The wars stemmed from the unresolved disputes associated with the French Revolution and its resultant conflict.
Franco-Prussian War A French propaganda poster from is captioned with an 18th-century quote: The deputies then selected General Louis-Jules Trochu to serve as its president. After the French surrender in Januarythe provisional Government of National Defence disbanded, and national elections were called with the aim of creating a new French government.
French territories occupied by Prussia at this time did not participate. The resulting conservative National Assembly elected Adolphe Thiers as head of a provisional government, nominally "head of the executive branch of the Republic pending a decision on the institutions of France".
Due to the revolutionary and left-wing political climate that prevailed in the Parisian population, the right-wing government chose the royal palace of Versailles as its headquarters.
The new government negotiated a peace settlement with the newly proclaimed German Empire: To prompt the Prussians to leave France, the government passed a variety of financial laws, such as the controversial Law of Maturities, to pay reparations.
In Paris, resentment against the government built and from late March — MayParis workers and National Guards revolted and established the Paris Communewhich maintained a radical left-wing regime for two months until its bloody suppression by the Thiers government in May The following repression of the communards would have disastrous consequences for the labor movement.
Parliamentary monarchy[ edit ] Composition of the national Assembly — The French legislative election ofheld in the aftermath of the collapse of the regime of Napoleon III, resulted in a monarchist majority in the French National Assembly that was favourable to making a peace agreement with Prussia.
The " Legitimists " in the National Assembly supported the candidacy of a descendant of King Charles Xthe last monarch from the senior line of the Bourbon Dynastyto assume the French throne: Consequently, in the throne was offered to the Comte de Chambord.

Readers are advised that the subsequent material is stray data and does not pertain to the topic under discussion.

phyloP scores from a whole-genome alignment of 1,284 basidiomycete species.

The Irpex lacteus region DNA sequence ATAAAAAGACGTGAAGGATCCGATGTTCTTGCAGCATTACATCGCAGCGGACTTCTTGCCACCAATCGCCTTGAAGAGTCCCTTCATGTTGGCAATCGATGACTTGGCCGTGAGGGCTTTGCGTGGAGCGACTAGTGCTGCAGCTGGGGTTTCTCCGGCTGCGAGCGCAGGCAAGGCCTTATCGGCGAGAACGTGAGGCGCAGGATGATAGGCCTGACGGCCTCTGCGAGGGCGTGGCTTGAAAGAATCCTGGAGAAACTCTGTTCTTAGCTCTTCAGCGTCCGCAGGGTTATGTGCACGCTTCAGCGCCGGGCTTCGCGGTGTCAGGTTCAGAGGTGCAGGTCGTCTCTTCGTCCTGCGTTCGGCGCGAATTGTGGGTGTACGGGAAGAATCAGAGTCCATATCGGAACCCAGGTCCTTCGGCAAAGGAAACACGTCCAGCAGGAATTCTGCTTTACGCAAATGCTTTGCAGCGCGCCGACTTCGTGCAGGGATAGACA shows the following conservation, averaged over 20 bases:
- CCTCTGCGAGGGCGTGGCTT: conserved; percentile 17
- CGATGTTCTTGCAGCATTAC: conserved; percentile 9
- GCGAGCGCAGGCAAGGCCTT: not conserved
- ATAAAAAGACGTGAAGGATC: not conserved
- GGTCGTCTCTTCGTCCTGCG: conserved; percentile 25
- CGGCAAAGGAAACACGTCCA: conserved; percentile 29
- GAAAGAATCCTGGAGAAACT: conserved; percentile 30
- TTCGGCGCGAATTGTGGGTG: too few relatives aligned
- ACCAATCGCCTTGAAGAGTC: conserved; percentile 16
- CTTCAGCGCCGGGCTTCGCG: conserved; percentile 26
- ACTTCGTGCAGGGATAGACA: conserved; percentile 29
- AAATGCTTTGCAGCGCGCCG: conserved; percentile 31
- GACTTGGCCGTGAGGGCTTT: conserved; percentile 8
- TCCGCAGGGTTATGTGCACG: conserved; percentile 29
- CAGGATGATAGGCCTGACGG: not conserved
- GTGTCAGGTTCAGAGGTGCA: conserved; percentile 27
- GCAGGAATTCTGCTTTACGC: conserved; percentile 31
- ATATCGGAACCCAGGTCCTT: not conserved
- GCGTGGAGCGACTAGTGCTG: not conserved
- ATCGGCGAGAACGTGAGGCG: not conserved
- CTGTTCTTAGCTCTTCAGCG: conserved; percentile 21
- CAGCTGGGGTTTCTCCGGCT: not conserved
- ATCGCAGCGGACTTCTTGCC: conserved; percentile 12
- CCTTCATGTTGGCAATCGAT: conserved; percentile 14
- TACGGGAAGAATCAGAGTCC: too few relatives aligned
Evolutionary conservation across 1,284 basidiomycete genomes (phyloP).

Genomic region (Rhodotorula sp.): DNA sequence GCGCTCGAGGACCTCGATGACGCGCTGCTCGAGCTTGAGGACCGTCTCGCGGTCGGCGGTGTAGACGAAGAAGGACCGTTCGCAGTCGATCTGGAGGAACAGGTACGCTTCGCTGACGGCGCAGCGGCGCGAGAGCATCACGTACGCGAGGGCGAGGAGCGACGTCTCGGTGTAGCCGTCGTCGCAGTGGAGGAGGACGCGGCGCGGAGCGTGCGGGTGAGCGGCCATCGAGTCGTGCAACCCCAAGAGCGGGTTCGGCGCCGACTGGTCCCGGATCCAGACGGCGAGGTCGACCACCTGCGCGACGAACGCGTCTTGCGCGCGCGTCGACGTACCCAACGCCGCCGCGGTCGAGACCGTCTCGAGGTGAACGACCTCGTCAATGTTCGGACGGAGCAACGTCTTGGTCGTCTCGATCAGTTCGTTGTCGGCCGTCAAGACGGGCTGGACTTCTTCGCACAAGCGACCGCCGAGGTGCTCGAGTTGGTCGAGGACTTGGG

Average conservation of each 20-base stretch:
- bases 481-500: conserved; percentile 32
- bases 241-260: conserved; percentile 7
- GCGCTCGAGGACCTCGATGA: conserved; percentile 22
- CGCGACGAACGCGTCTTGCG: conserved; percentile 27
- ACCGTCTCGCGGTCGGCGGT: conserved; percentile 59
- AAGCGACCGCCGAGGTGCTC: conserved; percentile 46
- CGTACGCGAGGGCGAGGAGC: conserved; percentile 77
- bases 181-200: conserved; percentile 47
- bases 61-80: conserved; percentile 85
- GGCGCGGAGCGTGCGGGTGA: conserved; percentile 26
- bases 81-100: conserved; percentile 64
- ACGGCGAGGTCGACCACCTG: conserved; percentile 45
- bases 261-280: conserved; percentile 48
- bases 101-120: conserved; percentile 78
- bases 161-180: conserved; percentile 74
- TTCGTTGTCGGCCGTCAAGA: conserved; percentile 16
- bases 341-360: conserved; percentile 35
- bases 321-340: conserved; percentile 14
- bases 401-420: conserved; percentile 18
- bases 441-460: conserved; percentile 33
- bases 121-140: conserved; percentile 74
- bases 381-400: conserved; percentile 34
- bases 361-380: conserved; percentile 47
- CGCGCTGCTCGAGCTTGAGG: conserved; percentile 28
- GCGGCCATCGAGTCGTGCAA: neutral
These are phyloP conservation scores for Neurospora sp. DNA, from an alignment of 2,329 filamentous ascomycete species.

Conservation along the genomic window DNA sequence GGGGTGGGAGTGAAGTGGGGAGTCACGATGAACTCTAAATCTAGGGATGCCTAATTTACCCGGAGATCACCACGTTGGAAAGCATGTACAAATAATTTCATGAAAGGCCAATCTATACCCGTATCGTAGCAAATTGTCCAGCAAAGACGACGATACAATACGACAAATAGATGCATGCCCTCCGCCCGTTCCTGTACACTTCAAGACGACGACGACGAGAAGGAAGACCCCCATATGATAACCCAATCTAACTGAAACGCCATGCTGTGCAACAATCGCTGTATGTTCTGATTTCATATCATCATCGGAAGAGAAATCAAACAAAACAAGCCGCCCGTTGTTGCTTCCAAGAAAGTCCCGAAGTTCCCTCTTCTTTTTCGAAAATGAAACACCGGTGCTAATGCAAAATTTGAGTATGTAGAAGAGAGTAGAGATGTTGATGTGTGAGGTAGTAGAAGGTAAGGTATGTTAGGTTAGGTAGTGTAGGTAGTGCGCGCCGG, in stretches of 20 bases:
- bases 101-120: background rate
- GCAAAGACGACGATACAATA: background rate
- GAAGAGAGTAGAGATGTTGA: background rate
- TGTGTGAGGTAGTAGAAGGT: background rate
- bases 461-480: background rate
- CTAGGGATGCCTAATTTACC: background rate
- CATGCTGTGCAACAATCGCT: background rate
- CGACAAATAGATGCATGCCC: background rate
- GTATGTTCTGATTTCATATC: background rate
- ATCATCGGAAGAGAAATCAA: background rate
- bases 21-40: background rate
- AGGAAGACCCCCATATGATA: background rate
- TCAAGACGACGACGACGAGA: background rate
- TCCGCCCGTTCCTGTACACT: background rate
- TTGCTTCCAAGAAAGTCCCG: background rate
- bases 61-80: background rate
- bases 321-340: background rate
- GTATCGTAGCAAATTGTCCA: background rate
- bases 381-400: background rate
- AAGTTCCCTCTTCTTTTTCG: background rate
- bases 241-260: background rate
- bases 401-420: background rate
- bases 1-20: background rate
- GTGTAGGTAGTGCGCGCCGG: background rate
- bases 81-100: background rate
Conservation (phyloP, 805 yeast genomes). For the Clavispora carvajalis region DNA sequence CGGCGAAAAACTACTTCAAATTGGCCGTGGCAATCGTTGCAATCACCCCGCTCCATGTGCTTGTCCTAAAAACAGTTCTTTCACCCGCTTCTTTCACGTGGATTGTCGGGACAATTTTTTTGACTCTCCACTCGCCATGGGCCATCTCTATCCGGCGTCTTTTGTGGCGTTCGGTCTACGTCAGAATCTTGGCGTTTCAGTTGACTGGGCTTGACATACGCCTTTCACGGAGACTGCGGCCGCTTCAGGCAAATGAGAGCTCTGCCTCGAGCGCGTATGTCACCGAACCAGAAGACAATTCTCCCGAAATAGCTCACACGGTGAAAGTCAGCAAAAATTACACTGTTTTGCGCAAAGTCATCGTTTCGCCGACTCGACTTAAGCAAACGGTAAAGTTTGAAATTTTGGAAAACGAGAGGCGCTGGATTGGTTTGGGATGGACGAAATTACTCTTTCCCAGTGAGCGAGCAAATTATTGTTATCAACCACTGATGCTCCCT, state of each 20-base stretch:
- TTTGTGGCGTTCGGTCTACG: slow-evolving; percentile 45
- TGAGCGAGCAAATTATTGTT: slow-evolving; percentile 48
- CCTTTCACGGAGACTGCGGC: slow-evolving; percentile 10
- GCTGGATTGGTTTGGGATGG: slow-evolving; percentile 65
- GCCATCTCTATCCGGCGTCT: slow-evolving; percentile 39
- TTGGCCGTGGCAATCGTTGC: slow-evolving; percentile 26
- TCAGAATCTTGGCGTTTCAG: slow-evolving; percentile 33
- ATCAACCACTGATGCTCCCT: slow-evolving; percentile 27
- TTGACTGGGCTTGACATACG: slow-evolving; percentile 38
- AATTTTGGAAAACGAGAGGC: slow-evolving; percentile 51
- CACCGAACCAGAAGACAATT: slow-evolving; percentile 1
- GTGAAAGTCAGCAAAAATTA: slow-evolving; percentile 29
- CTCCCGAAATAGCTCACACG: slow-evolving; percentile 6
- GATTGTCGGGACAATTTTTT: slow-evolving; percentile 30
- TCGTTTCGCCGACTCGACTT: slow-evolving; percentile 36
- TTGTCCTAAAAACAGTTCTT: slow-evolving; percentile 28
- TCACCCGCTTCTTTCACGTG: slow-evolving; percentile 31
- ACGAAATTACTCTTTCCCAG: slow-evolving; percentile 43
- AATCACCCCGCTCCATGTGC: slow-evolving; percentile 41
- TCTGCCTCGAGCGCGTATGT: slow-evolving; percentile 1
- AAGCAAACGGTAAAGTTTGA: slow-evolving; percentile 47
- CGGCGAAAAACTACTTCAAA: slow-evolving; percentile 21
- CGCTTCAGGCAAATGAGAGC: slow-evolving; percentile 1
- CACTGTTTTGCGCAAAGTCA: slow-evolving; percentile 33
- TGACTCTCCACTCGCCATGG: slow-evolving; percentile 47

Compromise on this was impossible if the nation were to be made whole again. The general population, however, was unwilling to abandon the Tricolor flag. Monarchists therefore resigned themselves to wait for the death of the aging, childless Chambord, when the throne could be offered to his more liberal heir, the Comte de Paris.
A "temporary" republican government was therefore established. Chambord lived on untilbut by that time, enthusiasm for a monarchy had faded, and as a result the Comte de Paris was never offered the French throne. The term ordre moral "moral order" was applied to the policies of the early governments of the Third Republic in reference to the bloody suppression of the Paris Commune, whose political and social innovations were viewed as morally degenerate by large conservative segments of the French population.
At its head was a President of the Republic. A two-chamber parliament consisting of a directly-elected Chamber of Deputies and an indirectly-elected Senate was created, along with a ministry under the President of the Council prime ministerwho was nominally answerable to both the President of the Republic and the legislature.
Throughout the s, the issue of whether a monarchy should replace the republic dominated public debate. In France, children were taught in school not to forget the lost regions of Alsace-Lorrainewhich were coloured in black on maps.
On 16 Maywith public opinion swinging heavily in favour of a republic, the monarchist President of the Republic, Patrice de MacMahon made one last desperate attempt to salvage the monarchical cause by dismissing the republican prime minister Jules Simon and appointing the monarchist leader Albert, duc de Broglieto office.